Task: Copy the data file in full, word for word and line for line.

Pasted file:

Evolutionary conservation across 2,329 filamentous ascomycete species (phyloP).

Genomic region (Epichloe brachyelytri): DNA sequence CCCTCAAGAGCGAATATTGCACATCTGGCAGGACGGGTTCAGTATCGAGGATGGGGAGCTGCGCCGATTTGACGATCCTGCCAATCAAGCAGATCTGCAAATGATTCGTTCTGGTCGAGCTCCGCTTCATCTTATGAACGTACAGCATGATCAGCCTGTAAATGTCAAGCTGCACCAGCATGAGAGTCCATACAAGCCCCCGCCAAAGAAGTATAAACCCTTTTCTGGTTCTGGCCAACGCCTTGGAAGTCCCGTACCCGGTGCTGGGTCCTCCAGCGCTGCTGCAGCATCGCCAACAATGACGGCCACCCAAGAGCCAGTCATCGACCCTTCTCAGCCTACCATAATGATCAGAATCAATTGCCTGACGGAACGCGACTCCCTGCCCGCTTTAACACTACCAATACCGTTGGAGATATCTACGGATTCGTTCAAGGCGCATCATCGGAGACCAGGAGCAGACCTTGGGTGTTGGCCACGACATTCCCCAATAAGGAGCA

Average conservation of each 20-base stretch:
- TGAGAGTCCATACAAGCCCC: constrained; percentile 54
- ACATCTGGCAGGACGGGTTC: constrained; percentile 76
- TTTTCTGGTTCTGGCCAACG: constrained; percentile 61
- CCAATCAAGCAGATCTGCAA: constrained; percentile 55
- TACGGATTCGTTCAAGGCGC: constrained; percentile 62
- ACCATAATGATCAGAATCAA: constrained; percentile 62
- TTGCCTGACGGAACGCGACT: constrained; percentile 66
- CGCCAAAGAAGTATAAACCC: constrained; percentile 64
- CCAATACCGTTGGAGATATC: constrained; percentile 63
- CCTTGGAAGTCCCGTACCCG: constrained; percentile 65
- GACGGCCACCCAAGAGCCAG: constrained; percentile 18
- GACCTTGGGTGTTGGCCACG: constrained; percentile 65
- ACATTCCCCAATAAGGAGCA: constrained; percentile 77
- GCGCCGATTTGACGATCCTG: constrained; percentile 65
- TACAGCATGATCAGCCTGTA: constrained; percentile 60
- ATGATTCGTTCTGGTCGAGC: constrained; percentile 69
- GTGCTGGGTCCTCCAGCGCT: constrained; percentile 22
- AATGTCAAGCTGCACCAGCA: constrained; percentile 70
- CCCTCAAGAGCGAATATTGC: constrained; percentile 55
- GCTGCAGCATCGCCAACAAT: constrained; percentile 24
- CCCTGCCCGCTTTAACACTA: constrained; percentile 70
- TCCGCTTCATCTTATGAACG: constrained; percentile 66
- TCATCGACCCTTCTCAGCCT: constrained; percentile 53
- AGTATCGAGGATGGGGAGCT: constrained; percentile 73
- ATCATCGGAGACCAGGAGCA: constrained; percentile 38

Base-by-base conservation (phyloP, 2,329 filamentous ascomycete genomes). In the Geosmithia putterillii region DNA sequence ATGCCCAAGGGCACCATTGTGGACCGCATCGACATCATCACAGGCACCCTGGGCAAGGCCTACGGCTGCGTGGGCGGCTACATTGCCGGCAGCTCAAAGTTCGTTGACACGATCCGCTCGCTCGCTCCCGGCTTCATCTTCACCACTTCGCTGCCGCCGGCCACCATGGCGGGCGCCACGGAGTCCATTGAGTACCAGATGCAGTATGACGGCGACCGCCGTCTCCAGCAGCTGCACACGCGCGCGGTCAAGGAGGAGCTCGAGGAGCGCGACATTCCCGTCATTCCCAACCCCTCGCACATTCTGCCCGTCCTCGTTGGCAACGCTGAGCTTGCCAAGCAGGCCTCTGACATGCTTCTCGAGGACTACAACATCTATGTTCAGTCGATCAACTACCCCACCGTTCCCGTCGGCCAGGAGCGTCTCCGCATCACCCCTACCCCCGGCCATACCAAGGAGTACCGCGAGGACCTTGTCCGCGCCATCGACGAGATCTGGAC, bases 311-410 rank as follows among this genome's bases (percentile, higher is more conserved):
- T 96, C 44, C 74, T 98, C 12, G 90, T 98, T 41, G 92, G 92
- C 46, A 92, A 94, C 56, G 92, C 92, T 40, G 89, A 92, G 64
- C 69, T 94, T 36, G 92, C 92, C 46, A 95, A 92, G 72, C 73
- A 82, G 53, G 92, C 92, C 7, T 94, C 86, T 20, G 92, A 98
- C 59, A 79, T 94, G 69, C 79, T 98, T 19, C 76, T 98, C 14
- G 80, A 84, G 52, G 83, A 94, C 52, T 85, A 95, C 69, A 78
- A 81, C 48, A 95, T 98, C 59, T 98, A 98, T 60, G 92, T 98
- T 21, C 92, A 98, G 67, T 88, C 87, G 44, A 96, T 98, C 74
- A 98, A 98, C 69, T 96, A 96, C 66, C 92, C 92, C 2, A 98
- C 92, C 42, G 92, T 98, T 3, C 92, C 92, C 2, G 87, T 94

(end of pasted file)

Evolutionary conservation across 2,329 filamentous ascomycete species (phyloP).

Genomic region (Epichloe brachyelytri): DNA sequence CCCTCAAGAGCGAATATTGCACATCTGGCAGGACGGGTTCAGTATCGAGGATGGGGAGCTGCGCCGATTTGACGATCCTGCCAATCAAGCAGATCTGCAAATGATTCGTTCTGGTCGAGCTCCGCTTCATCTTATGAACGTACAGCATGATCAGCCTGTAAATGTCAAGCTGCACCAGCATGAGAGTCCATACAAGCCCCCGCCAAAGAAGTATAAACCCTTTTCTGGTTCTGGCCAACGCCTTGGAAGTCCCGTACCCGGTGCTGGGTCCTCCAGCGCTGCTGCAGCATCGCCAACAATGACGGCCACCCAAGAGCCAGTCATCGACCCTTCTCAGCCTACCATAATGATCAGAATCAATTGCCTGACGGAACGCGACTCCCTGCCCGCTTTAACACTACCAATACCGTTGGAGATATCTACGGATTCGTTCAAGGCGCATCATCGGAGACCAGGAGCAGACCTTGGGTGTTGGCCACGACATTCCCCAATAAGGAGCA

Average conservation of each 20-base stretch:
- TGAGAGTCCATACAAGCCCC: constrained; percentile 54
- ACATCTGGCAGGACGGGTTC: constrained; percentile 76
- TTTTCTGGTTCTGGCCAACG: constrained; percentile 61
- CCAATCAAGCAGATCTGCAA: constrained; percentile 55
- TACGGATTCGTTCAAGGCGC: constrained; percentile 62
- ACCATAATGATCAGAATCAA: constrained; percentile 62
- TTGCCTGACGGAACGCGACT: constrained; percentile 66
- CGCCAAAGAAGTATAAACCC: constrained; percentile 64
- CCAATACCGTTGGAGATATC: constrained; percentile 63
- CCTTGGAAGTCCCGTACCCG: constrained; percentile 65
- GACGGCCACCCAAGAGCCAG: constrained; percentile 18
- GACCTTGGGTGTTGGCCACG: constrained; percentile 65
- ACATTCCCCAATAAGGAGCA: constrained; percentile 77
- GCGCCGATTTGACGATCCTG: constrained; percentile 65
- TACAGCATGATCAGCCTGTA: constrained; percentile 60
- ATGATTCGTTCTGGTCGAGC: constrained; percentile 69
- GTGCTGGGTCCTCCAGCGCT: constrained; percentile 22
- AATGTCAAGCTGCACCAGCA: constrained; percentile 70
- CCCTCAAGAGCGAATATTGC: constrained; percentile 55
- GCTGCAGCATCGCCAACAAT: constrained; percentile 24
- CCCTGCCCGCTTTAACACTA: constrained; percentile 70
- TCCGCTTCATCTTATGAACG: constrained; percentile 66
- TCATCGACCCTTCTCAGCCT: constrained; percentile 53
- AGTATCGAGGATGGGGAGCT: constrained; percentile 73
- ATCATCGGAGACCAGGAGCA: constrained; percentile 38

Base-by-base conservation (phyloP, 2,329 filamentous ascomycete genomes). In the Geosmithia putterillii region DNA sequence ATGCCCAAGGGCACCATTGTGGACCGCATCGACATCATCACAGGCACCCTGGGCAAGGCCTACGGCTGCGTGGGCGGCTACATTGCCGGCAGCTCAAAGTTCGTTGACACGATCCGCTCGCTCGCTCCCGGCTTCATCTTCACCACTTCGCTGCCGCCGGCCACCATGGCGGGCGCCACGGAGTCCATTGAGTACCAGATGCAGTATGACGGCGACCGCCGTCTCCAGCAGCTGCACACGCGCGCGGTCAAGGAGGAGCTCGAGGAGCGCGACATTCCCGTCATTCCCAACCCCTCGCACATTCTGCCCGTCCTCGTTGGCAACGCTGAGCTTGCCAAGCAGGCCTCTGACATGCTTCTCGAGGACTACAACATCTATGTTCAGTCGATCAACTACCCCACCGTTCCCGTCGGCCAGGAGCGTCTCCGCATCACCCCTACCCCCGGCCATACCAAGGAGTACCGCGAGGACCTTGTCCGCGCCATCGACGAGATCTGGAC, bases 311-410 rank as follows among this genome's bases (percentile, higher is more conserved):
- T 96, C 44, C 74, T 98, C 12, G 90, T 98, T 41, G 92, G 92
- C 46, A 92, A 94, C 56, G 92, C 92, T 40, G 89, A 92, G 64
- C 69, T 94, T 36, G 92, C 92, C 46, A 95, A 92, G 72, C 73
- A 82, G 53, G 92, C 92, C 7, T 94, C 86, T 20, G 92, A 98
- C 59, A 79, T 94, G 69, C 79, T 98, T 19, C 76, T 98, C 14
- G 80, A 84, G 52, G 83, A 94, C 52, T 85, A 95, C 69, A 78
- A 81, C 48, A 95, T 98, C 59, T 98, A 98, T 60, G 92, T 98
- T 21, C 92, A 98, G 67, T 88, C 87, G 44, A 96, T 98, C 74
- A 98, A 98, C 69, T 96, A 96, C 66, C 92, C 92, C 2, A 98
- C 92, C 42, G 92, T 98, T 3, C 92, C 92, C 2, G 87, T 94